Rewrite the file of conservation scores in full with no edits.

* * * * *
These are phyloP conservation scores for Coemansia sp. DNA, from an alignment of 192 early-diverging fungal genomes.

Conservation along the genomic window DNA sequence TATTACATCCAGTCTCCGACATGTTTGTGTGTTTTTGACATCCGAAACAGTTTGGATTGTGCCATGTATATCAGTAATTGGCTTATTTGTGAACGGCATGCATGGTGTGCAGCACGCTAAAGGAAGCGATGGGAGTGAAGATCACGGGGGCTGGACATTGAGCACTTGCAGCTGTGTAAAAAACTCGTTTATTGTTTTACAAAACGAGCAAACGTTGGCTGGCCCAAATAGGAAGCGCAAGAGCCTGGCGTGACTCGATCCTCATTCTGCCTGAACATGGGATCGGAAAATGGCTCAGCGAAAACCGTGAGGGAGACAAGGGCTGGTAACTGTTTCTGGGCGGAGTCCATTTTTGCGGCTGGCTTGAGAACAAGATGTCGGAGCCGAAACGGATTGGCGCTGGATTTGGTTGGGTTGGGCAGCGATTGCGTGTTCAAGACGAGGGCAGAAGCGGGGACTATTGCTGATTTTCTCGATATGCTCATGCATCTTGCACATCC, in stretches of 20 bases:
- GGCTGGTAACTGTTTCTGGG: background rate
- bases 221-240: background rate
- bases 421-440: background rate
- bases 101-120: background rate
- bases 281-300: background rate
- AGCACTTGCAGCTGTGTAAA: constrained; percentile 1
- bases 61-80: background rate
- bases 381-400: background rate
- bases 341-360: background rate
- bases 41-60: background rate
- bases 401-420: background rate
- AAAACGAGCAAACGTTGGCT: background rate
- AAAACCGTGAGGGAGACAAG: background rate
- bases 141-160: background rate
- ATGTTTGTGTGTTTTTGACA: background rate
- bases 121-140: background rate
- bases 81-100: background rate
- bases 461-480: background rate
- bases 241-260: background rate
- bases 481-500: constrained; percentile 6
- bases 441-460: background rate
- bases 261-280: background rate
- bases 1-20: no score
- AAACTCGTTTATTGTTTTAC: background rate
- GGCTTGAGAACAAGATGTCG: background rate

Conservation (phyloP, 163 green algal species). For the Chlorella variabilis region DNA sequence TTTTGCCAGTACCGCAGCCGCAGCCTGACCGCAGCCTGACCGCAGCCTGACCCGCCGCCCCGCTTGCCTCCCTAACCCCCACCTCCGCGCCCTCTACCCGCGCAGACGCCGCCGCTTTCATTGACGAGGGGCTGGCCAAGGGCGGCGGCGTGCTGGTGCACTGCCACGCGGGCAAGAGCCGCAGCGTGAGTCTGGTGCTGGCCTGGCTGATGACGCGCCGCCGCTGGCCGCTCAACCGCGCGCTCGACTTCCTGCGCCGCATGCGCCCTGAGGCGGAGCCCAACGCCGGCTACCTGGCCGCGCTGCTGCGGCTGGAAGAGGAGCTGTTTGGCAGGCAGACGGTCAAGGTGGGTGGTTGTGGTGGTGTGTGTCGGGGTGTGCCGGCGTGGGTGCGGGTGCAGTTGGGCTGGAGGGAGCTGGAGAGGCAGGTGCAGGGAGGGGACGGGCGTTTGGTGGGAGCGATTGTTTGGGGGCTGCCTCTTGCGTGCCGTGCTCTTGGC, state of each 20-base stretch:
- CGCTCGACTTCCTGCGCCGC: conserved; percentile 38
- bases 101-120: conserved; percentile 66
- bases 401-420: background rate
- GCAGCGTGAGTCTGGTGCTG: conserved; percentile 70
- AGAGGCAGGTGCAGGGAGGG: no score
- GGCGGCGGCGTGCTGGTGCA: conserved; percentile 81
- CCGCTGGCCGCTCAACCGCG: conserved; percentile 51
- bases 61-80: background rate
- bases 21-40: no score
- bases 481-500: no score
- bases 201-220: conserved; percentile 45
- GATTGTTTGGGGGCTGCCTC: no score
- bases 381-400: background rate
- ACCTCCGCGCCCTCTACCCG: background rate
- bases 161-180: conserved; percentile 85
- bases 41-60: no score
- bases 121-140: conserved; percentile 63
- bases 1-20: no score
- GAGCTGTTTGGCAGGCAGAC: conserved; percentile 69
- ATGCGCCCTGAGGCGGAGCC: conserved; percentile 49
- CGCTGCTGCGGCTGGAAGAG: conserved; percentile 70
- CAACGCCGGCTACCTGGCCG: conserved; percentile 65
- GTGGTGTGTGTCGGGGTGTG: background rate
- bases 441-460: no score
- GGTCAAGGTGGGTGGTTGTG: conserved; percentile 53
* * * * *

These are phyloP conservation scores for Coemansia sp. DNA, from an alignment of 192 early-diverging fungal genomes.

Conservation along the genomic window DNA sequence TATTACATCCAGTCTCCGACATGTTTGTGTGTTTTTGACATCCGAAACAGTTTGGATTGTGCCATGTATATCAGTAATTGGCTTATTTGTGAACGGCATGCATGGTGTGCAGCACGCTAAAGGAAGCGATGGGAGTGAAGATCACGGGGGCTGGACATTGAGCACTTGCAGCTGTGTAAAAAACTCGTTTATTGTTTTACAAAACGAGCAAACGTTGGCTGGCCCAAATAGGAAGCGCAAGAGCCTGGCGTGACTCGATCCTCATTCTGCCTGAACATGGGATCGGAAAATGGCTCAGCGAAAACCGTGAGGGAGACAAGGGCTGGTAACTGTTTCTGGGCGGAGTCCATTTTTGCGGCTGGCTTGAGAACAAGATGTCGGAGCCGAAACGGATTGGCGCTGGATTTGGTTGGGTTGGGCAGCGATTGCGTGTTCAAGACGAGGGCAGAAGCGGGGACTATTGCTGATTTTCTCGATATGCTCATGCATCTTGCACATCC, in stretches of 20 bases:
- GGCTGGTAACTGTTTCTGGG: background rate
- bases 221-240: background rate
- bases 421-440: background rate
- bases 101-120: background rate
- bases 281-300: background rate
- AGCACTTGCAGCTGTGTAAA: constrained; percentile 1
- bases 61-80: background rate
- bases 381-400: background rate
- bases 341-360: background rate
- bases 41-60: background rate
- bases 401-420: background rate
- AAAACGAGCAAACGTTGGCT: background rate
- AAAACCGTGAGGGAGACAAG: background rate
- bases 141-160: background rate
- ATGTTTGTGTGTTTTTGACA: background rate
- bases 121-140: background rate
- bases 81-100: background rate
- bases 461-480: background rate
- bases 241-260: background rate
- bases 481-500: constrained; percentile 6
- bases 441-460: background rate
- bases 261-280: background rate
- bases 1-20: no score
- AAACTCGTTTATTGTTTTAC: background rate
- GGCTTGAGAACAAGATGTCG: background rate

Conservation (phyloP, 163 green algal species). For the Chlorella variabilis region DNA sequence TTTTGCCAGTACCGCAGCCGCAGCCTGACCGCAGCCTGACCGCAGCCTGACCCGCCGCCCCGCTTGCCTCCCTAACCCCCACCTCCGCGCCCTCTACCCGCGCAGACGCCGCCGCTTTCATTGACGAGGGGCTGGCCAAGGGCGGCGGCGTGCTGGTGCACTGCCACGCGGGCAAGAGCCGCAGCGTGAGTCTGGTGCTGGCCTGGCTGATGACGCGCCGCCGCTGGCCGCTCAACCGCGCGCTCGACTTCCTGCGCCGCATGCGCCCTGAGGCGGAGCCCAACGCCGGCTACCTGGCCGCGCTGCTGCGGCTGGAAGAGGAGCTGTTTGGCAGGCAGACGGTCAAGGTGGGTGGTTGTGGTGGTGTGTGTCGGGGTGTGCCGGCGTGGGTGCGGGTGCAGTTGGGCTGGAGGGAGCTGGAGAGGCAGGTGCAGGGAGGGGACGGGCGTTTGGTGGGAGCGATTGTTTGGGGGCTGCCTCTTGCGTGCCGTGCTCTTGGC, state of each 20-base stretch:
- CGCTCGACTTCCTGCGCCGC: conserved; percentile 38
- bases 101-120: conserved; percentile 66
- bases 401-420: background rate
- GCAGCGTGAGTCTGGTGCTG: conserved; percentile 70
- AGAGGCAGGTGCAGGGAGGG: no score
- GGCGGCGGCGTGCTGGTGCA: conserved; percentile 81
- CCGCTGGCCGCTCAACCGCG: conserved; percentile 51
- bases 61-80: background rate
- bases 21-40: no score
- bases 481-500: no score
- bases 201-220: conserved; percentile 45
- GATTGTTTGGGGGCTGCCTC: no score
- bases 381-400: background rate
- ACCTCCGCGCCCTCTACCCG: background rate
- bases 161-180: conserved; percentile 85
- bases 41-60: no score
- bases 121-140: conserved; percentile 63
- bases 1-20: no score
- GAGCTGTTTGGCAGGCAGAC: conserved; percentile 69
- ATGCGCCCTGAGGCGGAGCC: conserved; percentile 49
- CGCTGCTGCGGCTGGAAGAG: conserved; percentile 70
- CAACGCCGGCTACCTGGCCG: conserved; percentile 65
- GTGGTGTGTGTCGGGGTGTG: background rate
- bases 441-460: no score
- GGTCAAGGTGGGTGGTTGTG: conserved; percentile 53